Monday, October 1, 2012

A squirrel's fault

When a squirrel in my chimney woke me up way too early, I knew I wouldn't be able to get back to sleep.

It was springtime in Minnesota, 2011.  I was about a week from leaving for Vermont's Long Trail, and I had no intention of doing much until then.  I was very put-out about being awake so early.  Unable to snooze, I grabbed my laptop and starting bumming around the internet, looking for the next adventure.

I don't know how I ended up on the AmeriCorps website, but I remember typing in "trail" just to see what would come up.  Three jobs came up on my screen.  One was so exciting that I don't remember it, one was with the Tahoe Rim Trail, and one was the Great Eastern Trail.

I had never heard of the Great Eastern Trail, so I Googled the name.  I was surprised that I had never heard of it: after hiking the Appalachian Trail and falling in love with the east, I thought I would have run across any long-distance hiking trails in the area.  I immediately hoped that this was going to be my next adventure.

Happily, I moved to West Virginia that November and began the seemingly impossible task of creating the Great Eastern Trail link between the Pine Mountain Trail and the Appalachian Trail.  Living and working in West Virginia has been incredibly challenging and rewarding.  I have met so many wonderful people and seen so much beauty.  I've also had my heart broken by the roadblocks for this trail - roadblocks that don't need to exist, but sadly do.  The WV portion of trail has a long, long way to go before becoming reality, but I hope it's in slightly better condition after working for a year on it.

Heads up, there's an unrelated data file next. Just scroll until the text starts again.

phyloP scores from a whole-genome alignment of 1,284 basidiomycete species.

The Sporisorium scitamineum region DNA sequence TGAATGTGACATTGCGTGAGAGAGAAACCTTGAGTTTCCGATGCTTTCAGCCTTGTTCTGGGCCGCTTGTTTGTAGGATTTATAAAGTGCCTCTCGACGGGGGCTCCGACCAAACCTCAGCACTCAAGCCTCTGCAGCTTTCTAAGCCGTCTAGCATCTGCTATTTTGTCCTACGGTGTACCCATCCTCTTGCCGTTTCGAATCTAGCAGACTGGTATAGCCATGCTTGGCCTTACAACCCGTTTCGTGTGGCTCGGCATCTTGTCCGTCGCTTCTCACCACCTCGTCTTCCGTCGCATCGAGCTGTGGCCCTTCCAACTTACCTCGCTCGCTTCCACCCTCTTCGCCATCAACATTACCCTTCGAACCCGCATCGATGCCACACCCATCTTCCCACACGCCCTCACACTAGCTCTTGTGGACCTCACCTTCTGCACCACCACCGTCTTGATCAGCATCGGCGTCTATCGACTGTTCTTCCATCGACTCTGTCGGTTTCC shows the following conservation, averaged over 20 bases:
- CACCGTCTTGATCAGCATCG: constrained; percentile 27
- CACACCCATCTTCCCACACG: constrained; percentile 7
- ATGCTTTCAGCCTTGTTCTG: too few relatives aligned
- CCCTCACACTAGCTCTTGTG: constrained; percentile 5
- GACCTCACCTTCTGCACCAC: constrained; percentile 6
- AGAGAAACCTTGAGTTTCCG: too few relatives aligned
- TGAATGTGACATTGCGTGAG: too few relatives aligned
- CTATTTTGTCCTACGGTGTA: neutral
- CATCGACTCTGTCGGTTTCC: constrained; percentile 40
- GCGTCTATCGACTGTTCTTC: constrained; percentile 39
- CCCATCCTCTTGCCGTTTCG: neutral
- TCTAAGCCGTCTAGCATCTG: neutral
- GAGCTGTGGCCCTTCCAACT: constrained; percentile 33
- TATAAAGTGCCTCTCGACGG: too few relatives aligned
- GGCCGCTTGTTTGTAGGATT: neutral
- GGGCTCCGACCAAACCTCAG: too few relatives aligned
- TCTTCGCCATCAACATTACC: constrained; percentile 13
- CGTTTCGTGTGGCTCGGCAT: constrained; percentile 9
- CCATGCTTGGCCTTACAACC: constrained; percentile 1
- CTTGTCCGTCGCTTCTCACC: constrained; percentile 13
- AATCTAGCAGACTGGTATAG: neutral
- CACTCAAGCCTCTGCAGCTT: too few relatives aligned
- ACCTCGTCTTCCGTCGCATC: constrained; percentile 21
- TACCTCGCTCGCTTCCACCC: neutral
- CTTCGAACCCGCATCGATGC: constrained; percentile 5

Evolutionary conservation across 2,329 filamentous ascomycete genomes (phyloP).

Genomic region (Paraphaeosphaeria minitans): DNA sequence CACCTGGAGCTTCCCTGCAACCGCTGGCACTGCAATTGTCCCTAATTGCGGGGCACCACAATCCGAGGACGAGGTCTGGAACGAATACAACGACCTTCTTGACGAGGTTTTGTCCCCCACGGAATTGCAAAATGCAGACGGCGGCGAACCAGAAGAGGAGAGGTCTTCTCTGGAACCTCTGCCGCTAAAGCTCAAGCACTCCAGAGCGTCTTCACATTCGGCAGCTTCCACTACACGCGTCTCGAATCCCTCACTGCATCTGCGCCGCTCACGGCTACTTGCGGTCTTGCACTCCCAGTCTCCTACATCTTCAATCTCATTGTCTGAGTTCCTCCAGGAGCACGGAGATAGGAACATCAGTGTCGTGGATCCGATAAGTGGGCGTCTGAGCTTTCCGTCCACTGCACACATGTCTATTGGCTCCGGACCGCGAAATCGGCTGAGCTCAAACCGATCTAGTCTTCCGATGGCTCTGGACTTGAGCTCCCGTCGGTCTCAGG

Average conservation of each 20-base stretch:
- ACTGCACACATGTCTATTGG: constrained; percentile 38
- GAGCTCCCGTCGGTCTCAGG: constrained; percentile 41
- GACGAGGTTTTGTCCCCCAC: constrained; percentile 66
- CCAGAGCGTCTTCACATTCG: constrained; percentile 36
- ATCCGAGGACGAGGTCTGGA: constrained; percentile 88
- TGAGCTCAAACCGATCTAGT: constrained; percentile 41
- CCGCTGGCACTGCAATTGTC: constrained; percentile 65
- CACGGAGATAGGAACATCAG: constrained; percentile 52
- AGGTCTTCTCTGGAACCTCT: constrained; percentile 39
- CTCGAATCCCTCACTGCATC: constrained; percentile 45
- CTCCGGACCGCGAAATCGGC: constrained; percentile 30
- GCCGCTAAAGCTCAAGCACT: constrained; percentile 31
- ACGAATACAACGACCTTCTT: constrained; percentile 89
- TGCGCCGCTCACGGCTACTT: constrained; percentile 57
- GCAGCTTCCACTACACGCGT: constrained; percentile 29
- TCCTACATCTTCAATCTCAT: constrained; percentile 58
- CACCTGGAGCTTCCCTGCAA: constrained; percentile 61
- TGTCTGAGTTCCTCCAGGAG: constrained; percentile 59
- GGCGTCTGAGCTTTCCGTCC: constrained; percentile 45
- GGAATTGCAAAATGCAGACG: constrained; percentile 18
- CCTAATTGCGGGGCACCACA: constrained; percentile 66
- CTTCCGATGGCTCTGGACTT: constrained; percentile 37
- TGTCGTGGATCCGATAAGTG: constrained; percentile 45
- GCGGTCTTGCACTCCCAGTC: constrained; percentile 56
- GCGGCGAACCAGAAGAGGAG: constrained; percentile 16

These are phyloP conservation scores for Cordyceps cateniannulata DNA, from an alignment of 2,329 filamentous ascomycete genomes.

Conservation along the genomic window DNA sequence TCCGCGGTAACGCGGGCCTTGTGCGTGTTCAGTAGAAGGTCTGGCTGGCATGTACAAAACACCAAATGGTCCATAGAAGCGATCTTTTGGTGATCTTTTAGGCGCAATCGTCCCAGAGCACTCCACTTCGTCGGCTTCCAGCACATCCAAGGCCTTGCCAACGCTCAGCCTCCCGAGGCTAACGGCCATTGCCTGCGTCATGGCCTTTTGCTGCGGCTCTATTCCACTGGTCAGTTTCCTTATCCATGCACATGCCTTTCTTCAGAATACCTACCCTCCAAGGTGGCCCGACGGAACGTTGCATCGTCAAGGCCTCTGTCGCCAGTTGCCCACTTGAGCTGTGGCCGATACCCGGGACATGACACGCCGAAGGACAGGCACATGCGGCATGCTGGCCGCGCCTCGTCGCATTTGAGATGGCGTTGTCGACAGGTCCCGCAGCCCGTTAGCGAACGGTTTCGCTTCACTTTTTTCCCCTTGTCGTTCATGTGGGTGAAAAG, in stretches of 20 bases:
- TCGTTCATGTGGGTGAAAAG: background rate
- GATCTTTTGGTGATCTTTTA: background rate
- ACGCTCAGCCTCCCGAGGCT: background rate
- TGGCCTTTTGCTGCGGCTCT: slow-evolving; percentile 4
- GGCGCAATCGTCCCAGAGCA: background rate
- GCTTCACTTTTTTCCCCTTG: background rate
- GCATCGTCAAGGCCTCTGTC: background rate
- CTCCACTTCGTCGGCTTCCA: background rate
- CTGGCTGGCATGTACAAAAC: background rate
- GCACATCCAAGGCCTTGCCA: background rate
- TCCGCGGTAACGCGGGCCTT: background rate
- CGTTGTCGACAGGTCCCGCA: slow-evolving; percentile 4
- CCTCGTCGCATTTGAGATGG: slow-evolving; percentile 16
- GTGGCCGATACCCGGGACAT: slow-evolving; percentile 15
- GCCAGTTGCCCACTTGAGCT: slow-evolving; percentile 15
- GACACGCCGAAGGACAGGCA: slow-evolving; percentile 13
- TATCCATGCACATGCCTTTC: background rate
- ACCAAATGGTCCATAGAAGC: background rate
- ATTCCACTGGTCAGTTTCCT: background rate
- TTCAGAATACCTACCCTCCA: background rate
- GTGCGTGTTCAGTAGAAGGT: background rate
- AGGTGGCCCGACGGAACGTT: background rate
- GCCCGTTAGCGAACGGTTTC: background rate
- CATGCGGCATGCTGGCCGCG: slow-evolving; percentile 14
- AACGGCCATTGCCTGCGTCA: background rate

Oddly, it didn't occur to me to try to thruhike the trail.  It was not on my radar.  Oh, it was a "someday" dream, but I envisioned it being something I'd tackle in ten or fifteen years.

Last July I thought about what I would do after my year in West Virginia, and I realized how much I wanted to hike the Appalachian Trail again.  I had such an amazing time on the AT that doing it again sounded like a dream come true.  The only problem was my schedule -- I would have to start in January.  As I researched the weather situation in the Smokies that time of year, my enthusiasm waned.  And then it struck me -- the Great Eastern Trail begins farther south, keeps a lower elevation, and has been my project for the last year.  Everything aligned, and I feel incredibly lucky to have this chance.

I wonder if this would have happened if it hadn't been for that squirrel.

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